“While digital and related issues are not high priorities for South African business leaders, the report shows there’s growing awareness of their importance as factors that will play an increasingly influential role in the not-too-distant future,” Page said.
The report makes it clear that the world is changing at a rapid pace and employee needs are changing dramatically. Their working life needs include different types of working arrangements to match flexible and dynamic working styles for the digital age.
Research conducted during the drafting of the report found that collaborating as a network of teams is becoming increasingly important and the traditional organisational models with many layers of management, complex organisational structures, procedures and red-tape will increasingly hamper competitiveness in the disrupted future world of work.
Organisations will have to become more flexible and fluid, with a new breed of leaders who are able to make decisions and implement changes in a quick and efficient manner. In addition, the trends highlighting employee experience and talent acquisition talk directly to the need for a radical rethink of how companies engage with both existing employees and potential employees using smart technology. The employee experience trend this year includes both engagement and culture which research shows are key drivers of attracting, retaining and getting the best from particularly the millennial employees in the workplace.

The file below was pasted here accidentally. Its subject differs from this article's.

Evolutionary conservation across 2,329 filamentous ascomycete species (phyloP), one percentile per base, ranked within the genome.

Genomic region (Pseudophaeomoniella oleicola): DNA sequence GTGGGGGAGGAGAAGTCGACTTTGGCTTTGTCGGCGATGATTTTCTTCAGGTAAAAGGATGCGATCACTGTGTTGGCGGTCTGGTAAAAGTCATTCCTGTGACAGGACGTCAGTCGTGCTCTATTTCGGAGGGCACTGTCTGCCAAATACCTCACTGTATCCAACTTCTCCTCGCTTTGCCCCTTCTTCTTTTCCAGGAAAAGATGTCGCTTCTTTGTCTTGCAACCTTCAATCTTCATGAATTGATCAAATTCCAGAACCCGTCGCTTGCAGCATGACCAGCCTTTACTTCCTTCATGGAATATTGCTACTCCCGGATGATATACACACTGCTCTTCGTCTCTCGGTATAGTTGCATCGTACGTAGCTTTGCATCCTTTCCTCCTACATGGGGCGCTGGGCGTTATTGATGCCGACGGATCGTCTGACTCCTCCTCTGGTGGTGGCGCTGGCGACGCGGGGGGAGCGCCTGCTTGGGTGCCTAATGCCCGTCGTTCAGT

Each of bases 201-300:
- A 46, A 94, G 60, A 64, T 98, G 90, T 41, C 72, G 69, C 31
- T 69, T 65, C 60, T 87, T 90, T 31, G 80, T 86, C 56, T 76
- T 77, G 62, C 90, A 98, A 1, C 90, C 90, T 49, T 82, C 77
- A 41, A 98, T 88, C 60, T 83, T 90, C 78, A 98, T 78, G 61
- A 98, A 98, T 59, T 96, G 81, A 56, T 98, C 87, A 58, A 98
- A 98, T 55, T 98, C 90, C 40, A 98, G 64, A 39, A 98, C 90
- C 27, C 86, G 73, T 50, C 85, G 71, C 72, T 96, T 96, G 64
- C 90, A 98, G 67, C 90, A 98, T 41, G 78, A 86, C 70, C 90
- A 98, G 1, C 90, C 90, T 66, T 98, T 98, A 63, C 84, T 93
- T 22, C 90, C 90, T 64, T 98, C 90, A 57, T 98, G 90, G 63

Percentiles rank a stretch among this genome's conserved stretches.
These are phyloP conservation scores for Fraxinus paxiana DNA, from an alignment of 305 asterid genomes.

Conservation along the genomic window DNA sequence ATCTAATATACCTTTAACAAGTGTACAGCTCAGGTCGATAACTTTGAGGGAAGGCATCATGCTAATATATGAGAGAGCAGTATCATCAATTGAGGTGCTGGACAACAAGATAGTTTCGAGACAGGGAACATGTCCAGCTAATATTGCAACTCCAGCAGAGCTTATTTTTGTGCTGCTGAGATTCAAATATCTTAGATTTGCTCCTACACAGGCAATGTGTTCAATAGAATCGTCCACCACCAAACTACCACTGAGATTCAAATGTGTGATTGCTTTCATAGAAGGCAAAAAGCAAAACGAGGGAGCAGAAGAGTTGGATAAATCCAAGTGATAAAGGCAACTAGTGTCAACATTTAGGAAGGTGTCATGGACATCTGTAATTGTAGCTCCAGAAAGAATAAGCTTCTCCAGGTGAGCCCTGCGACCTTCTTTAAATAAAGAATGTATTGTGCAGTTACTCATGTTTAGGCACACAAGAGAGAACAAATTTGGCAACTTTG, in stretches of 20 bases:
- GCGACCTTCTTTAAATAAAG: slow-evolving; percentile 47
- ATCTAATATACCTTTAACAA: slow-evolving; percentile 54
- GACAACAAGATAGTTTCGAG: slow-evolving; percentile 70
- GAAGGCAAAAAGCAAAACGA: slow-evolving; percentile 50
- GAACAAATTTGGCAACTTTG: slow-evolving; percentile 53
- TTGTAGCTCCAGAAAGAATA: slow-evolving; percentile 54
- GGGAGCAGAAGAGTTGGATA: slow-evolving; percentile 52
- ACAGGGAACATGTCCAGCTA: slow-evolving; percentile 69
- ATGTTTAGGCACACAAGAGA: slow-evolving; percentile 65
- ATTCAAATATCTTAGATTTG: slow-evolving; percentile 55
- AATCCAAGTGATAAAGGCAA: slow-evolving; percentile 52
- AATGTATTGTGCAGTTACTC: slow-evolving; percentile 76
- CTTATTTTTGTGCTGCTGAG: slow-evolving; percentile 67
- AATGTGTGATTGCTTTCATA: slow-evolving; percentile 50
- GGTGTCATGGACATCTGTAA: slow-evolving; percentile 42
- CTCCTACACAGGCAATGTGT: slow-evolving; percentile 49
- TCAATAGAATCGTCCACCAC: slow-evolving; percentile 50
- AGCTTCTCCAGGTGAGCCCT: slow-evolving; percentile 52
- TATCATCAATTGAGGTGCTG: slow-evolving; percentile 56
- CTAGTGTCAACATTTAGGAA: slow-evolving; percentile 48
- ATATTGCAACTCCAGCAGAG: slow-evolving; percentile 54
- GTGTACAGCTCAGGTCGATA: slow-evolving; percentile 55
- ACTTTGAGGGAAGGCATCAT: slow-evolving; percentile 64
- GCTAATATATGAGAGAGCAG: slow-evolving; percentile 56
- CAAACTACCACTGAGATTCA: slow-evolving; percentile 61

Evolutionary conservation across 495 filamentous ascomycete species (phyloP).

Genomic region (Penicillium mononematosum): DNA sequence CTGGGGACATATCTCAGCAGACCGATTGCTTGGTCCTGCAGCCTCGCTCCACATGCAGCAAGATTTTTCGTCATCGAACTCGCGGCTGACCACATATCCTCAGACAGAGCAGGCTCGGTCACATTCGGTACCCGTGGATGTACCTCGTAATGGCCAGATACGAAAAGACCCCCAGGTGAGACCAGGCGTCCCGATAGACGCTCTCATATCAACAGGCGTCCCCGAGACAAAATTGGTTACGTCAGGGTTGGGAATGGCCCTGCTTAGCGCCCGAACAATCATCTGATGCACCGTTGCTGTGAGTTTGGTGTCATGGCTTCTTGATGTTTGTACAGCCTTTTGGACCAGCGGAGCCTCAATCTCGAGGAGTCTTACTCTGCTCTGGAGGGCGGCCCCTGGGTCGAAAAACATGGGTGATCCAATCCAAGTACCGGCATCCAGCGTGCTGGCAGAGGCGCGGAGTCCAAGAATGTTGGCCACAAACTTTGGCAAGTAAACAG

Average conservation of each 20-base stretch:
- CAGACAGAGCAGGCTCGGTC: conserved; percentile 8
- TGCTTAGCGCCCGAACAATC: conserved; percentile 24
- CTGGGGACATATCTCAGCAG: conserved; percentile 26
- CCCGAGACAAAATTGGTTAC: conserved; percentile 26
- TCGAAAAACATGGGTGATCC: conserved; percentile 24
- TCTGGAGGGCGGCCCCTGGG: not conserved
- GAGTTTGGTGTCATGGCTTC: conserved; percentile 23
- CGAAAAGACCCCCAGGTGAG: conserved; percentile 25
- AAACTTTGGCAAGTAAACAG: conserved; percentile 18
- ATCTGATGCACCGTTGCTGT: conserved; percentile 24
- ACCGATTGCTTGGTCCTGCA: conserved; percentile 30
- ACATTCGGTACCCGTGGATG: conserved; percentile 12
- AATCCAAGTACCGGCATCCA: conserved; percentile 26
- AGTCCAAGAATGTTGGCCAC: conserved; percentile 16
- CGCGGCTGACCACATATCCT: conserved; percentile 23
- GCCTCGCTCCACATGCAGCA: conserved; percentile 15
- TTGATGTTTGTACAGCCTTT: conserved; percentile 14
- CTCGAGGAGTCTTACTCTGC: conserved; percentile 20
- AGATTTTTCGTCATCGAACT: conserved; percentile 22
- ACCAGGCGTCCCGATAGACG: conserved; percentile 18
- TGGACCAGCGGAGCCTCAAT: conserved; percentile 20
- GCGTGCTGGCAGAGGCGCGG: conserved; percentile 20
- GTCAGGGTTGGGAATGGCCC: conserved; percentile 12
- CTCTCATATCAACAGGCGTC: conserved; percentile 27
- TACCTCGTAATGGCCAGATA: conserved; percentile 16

Organisations should start demonstrating that they have the intention and purpose to give back to the community and to contribute to the society at large to a greater extent than in the past. The millennial generation in particular have a greater attraction and loyalty to companies that can demonstrate these factors.
South African organisations, both the public and private sector, face the joint challenges of improving the skills of their employees and enabling the workforce to become greater contributors to society. This will require significant investment and collaboration from all industry sectors of the economy particularly in HR development. Increasingly, companies will have to equip their employees with digital literacy skills in order to remain competitive.
“We recommend that companies be bold, embrace agile work methods and make the organisational shifts and changes necessary to meet the very disruptive challenges of the future. This boldness will allow these organisations to adapt and actually shape a future where people and their individual and collective skills will truly be a competitive advantage,” said Page.
 

Craig Atherfold
Edelman
Group Account Director
+27 (0) 11 504-4000
Craig.Atherfold@edelman.com

Ipelegeng Thibedi
Deloitte & Touche
Senior Manager: External Comms
+27 (0) 11 304 -5618
ithibedi@deloitte.co.za